Deck the halls indeed.
The issue is not whether we should decorate our streets and buildings to celebrate the holiday season… of course we should. The question is, how much is too much – and what do we get as a return on our investment?
By comparison, the amount itself is not all that obscene. Savannah, Georgia, for instance spends a little south of $140K for its Christmas decorum. Of course, Savannah is also a more touristy city, and the money allocated toward the décor is built into a hotel room fee. It essentially pays for itself.
Let’s go up the road to the more comparable Hoover, whose general budget numbers match up well with Tuscaloosa. Their blinking light budget is just shy of $85K – which is very similar, even though Hoover’s revenue is more dependent on taxes than ours.
Studies do indicate that decorations add to the enjoyment of your environment, leading to a more positive attitude and, ultimately, to you spending more money while you’re out checking off your gift list. This, of course, leads to more sales tax revenue for the City.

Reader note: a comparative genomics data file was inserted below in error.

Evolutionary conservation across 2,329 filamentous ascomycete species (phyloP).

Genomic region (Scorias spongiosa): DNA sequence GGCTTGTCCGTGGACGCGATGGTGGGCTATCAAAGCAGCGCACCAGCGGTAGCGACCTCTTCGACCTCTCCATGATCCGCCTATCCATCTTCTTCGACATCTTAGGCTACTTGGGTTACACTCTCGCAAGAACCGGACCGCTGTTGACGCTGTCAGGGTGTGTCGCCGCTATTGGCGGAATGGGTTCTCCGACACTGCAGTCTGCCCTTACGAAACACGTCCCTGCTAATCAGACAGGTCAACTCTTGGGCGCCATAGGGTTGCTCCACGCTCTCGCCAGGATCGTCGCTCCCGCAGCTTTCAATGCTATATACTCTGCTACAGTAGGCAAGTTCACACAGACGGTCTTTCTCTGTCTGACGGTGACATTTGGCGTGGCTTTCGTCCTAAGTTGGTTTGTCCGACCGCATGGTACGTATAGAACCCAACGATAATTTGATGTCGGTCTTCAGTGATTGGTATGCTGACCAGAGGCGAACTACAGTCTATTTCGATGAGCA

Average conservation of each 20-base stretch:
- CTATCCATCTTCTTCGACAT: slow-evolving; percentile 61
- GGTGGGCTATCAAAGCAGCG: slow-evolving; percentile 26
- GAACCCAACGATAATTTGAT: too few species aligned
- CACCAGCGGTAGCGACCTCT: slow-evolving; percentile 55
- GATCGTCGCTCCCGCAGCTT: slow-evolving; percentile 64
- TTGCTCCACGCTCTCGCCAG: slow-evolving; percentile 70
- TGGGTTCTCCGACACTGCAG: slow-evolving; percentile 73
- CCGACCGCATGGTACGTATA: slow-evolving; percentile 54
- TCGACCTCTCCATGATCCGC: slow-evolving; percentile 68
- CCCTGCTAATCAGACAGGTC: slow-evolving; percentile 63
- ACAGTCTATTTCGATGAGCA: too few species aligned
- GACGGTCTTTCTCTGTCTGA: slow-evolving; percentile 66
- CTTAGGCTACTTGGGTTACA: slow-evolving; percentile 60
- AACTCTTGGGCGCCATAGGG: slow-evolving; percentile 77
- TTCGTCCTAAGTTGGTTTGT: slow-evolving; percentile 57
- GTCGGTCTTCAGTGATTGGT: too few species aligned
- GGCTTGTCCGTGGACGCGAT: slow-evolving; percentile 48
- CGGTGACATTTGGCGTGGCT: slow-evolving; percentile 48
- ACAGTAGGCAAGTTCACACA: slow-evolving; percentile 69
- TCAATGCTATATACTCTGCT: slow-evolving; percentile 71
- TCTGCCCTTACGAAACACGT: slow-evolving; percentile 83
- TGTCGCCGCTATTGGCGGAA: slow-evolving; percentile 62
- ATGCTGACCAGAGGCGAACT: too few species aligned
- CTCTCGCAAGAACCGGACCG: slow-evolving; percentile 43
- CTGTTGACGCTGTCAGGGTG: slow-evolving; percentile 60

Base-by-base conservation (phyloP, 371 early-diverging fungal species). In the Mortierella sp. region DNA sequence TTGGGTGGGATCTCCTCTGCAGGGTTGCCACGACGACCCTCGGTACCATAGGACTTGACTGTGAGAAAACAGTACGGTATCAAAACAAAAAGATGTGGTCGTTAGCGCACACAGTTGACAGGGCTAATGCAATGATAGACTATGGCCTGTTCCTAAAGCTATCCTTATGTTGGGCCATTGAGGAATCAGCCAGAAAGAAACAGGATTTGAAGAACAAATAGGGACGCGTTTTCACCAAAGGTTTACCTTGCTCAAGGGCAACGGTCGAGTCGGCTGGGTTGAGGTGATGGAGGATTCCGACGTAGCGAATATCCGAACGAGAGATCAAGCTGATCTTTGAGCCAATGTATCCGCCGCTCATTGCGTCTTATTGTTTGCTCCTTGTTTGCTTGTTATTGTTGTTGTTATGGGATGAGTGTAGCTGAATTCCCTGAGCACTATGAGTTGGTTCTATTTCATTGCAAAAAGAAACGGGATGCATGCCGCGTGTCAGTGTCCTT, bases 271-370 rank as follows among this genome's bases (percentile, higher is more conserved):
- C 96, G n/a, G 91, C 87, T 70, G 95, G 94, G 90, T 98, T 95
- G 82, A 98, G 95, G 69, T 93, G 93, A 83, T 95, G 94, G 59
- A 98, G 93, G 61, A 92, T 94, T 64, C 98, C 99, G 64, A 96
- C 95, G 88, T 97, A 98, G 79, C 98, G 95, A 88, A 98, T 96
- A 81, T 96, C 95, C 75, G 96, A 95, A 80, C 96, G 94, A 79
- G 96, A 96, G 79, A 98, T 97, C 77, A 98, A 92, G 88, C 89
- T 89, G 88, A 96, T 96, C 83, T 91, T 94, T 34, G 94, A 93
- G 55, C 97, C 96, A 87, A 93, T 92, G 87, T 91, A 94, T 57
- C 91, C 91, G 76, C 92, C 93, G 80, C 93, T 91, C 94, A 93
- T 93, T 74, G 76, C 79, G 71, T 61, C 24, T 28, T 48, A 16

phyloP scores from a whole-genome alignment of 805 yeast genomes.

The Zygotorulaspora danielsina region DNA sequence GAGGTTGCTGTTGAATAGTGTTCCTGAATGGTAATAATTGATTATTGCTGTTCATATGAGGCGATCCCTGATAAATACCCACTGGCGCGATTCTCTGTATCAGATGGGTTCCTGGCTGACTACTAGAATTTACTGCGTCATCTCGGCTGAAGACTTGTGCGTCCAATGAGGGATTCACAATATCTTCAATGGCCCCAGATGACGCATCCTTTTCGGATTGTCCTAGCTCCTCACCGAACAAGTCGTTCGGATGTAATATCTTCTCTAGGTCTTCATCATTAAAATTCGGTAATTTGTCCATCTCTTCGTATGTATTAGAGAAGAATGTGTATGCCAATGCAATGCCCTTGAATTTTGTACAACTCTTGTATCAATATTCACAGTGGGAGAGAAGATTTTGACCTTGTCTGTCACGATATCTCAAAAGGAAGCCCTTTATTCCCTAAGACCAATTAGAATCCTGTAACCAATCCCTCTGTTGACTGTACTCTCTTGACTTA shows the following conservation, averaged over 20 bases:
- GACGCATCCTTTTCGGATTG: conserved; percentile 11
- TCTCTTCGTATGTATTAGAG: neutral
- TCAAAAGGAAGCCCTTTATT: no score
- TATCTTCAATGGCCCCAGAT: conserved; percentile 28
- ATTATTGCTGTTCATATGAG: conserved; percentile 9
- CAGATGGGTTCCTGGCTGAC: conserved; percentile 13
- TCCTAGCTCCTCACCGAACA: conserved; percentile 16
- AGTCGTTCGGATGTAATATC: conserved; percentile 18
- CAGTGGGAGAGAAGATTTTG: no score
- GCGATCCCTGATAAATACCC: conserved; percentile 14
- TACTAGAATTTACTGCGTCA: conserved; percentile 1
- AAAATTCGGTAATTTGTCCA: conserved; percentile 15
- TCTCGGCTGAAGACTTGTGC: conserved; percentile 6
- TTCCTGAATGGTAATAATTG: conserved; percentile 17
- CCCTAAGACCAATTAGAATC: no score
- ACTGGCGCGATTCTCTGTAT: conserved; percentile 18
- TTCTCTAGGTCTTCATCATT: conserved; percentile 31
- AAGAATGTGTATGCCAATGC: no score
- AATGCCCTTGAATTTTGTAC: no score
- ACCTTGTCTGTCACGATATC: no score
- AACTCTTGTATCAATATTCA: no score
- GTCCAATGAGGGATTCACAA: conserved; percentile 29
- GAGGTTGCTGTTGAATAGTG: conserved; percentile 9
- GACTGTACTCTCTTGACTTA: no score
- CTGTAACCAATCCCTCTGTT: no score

But you have to wonder, considering how many people shop online, as well as the placement of the décor, how much of a difference do holly and bows make? The truth is that it is probably significant IF the décor itself brings in visitors, and if the placement is in the vicinity of shops, restaurants, and tourist attractions.
Before you “Bah Humbug” at me, understand that I love Christmas lights. I’m lit-up Frosty the Snowman’s biggest fan. Just come see my yard! But if we’re throwing them up just to make things look pretty, we should probably consider putting some of that money to better use. I love Christmas. I also love sound financial decisions. And the reason for the season means far more than lamppost ornaments.
Merry Christmas from our family to yours. See you guys in 2019!
I tweet insignificant things @ozborn34.